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Monitoring pneumococcal carriage serotype distributions is increasingly used to study pneumococcal biology, disease epidemiology, and vaccine impact. Potentially complicating DNA-based carriage assessment is the well-documented history of genetic recombination between pneumococci and related species that colonize the upper respiratory tract (4).
Recently, when assessing pneumococcal carriage in western Kenya (1) with a multiplex PCR (mPCR) assay for 40 capsular serotypes or serogroups (2), we noted a high frequency of mPCR positivity for cocarried serotypes. This was especially evident in adults who had naso- and oropharyngeal swab specimens combined; from these, 122 of 158 (77%) exhibited 4 or more mPCR serotypes (1). These included 24 of 27 specimens that were negative for the pneumococcus-specific lytA PCR assay (3; unpublished data). The mPCR amplicons sg10F/10C/33C and sg18A/18B/18C/18F occurred among 59 to 80% of adults (1). Sequencing of sg10F/10C/33C amplicons from 11 carriage specimens revealed five 192-bp sg10F/10C/33C sequence types, including three from lytA-negative specimens, which shared 90.1 to 93.8% identity to corresponding pneumococcal reference 10F, 33C, and 35B sequences (Table 1). Analysis of sg18A/18B/18C/18F amplicons from 17 specimens (including three lytA-negative specimens) revealed five sequence types with 89 to 93% identity to the 4 serogroup 18 reference sequences (Table 2). In contrast, sg10F/10C/33C and sg18A/18B/18C/18F mPCR amplicons from carriage specimens that yielded corresponding serotype 18A, 18C, or 10F isolates revealed sequence identity in each instance with the corresponding pneumococcal reference sequence (Tables 1 and and22).
Within a reference collection of 54 strains comprised of 16 nonpneumococcal species, we found 5 mPCR-positive results for sg10F/10C/33C within strains of Streptococcus oralis (2 of 3), Streptococcus infantis (1 of 1), Streptococcus gordonii (1 of 5), and Streptococcus salivarius (1 of 3). Strains of Streptococcus mitis (4), Streptococcus pseudopneumoniae (21), Streptococcus parasanguinis (3), Streptococcus sanguinis (3), Streptococcus cristatus (3), Streptococcus vestibularis (2), Streptococcus peroris, Streptococcus australis, Streptococcus intestinalis, Streptococcus oligofermentans, Streptococcus sinensis, and Dolosigranulum pigrum tested negative. Sequence comparisons of the 5 amplicons revealed 87.0 to 95.8% identity to corresponding 10F, 33C, and 35B reference sequences (Table 1). We found that the amplicon from both S. oralis reference strains shared sequence identity with an S. oralis polysaccharide biosynthetic locus (5) and also with the amplicon obtained from lytA-negative specimen 32. We did not find positive mPCR results for sg18A/18B/18C/18F within these reference strains; however, it is unlikely that this collection provided adequate representation of commensal streptococcal species diversity.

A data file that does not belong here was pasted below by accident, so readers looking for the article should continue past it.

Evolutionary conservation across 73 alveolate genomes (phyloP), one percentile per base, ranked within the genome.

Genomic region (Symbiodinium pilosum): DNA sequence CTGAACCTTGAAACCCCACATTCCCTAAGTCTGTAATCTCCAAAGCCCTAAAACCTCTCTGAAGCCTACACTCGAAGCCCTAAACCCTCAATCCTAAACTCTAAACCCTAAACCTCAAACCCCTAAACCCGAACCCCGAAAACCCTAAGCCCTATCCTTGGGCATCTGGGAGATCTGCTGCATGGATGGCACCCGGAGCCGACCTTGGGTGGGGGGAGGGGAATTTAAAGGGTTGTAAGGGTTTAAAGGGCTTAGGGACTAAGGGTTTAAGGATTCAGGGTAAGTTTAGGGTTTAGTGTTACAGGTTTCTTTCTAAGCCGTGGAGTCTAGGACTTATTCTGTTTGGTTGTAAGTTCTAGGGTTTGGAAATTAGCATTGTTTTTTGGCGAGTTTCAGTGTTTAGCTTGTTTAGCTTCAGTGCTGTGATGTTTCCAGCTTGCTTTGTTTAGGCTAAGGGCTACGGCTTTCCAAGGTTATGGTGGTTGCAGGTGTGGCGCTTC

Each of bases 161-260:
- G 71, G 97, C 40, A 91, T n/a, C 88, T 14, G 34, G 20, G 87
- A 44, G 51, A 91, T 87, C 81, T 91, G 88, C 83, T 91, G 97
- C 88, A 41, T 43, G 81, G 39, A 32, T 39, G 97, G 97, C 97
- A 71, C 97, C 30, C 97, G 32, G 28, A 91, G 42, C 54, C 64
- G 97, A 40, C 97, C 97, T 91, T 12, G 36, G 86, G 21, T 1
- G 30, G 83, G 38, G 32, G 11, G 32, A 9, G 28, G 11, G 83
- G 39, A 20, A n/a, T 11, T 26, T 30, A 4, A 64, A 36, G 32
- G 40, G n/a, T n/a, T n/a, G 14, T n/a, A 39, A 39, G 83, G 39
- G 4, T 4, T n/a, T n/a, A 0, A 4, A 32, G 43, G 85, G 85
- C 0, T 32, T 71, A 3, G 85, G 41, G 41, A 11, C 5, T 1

In summary, mPCR amplicon sequences for sg10F/10C/33C and sg18A/18B/18C/18F within lytA-negative specimens were divergent compared to the reference pneumococcal serotype sequences (Tables 1 and and2).2). From within the same population, multiple specimens that yielded isolates that expressed the serotypes in question invariably revealed amplicons (from the specimens and isolates) with sequence identity to the corresponding 10F, 18A, and 18C references. We found divergent homologs of a pneumococcal capsular biosynthetic locus within a small nonpneumococcal species collection. We also encountered similar issues in this population with additional vaccine serotypes besides 18C (2, 5, 7F, and 33F) that are vaccine components (unpublished data). Until further clarification, PCR-based serotyping for carriage studies should be employed upon identified pneumococcal isolates only.
This preliminary letter describes our concern. There has been an unforeseen delay in the availability of these carriage specimens to us for isolation and characterization of potentially nonpneumococcal confounding species. While aware that this letter represents an incomplete study, we feel that further delay in conveying this information is unacceptable.
Published ahead of print 3 July 2012
Maria da Gloria Carvalho, Respiratory Diseases Branch Division of Bacterial Diseases Centers for Disease Control and Prevention Atlanta, Georgia, USA.
Muthoni Junghae, International Emerging Infections Program Centers for Disease Control and Prevention Nairobi, Kenya.
Laura Conklin, Respiratory Diseases Branch Division of Bacterial Diseases Centers for Disease Control and Prevention Atlanta, Georgia, USA.
Robert F. Breiman, International Emerging Infections Program Centers for Disease Control and Prevention Nairobi, Kenya.
Bernard Beall, Respiratory Diseases Branch Division of Bacterial Diseases Centers for Disease Control and Prevention Atlanta, Georgia, USA.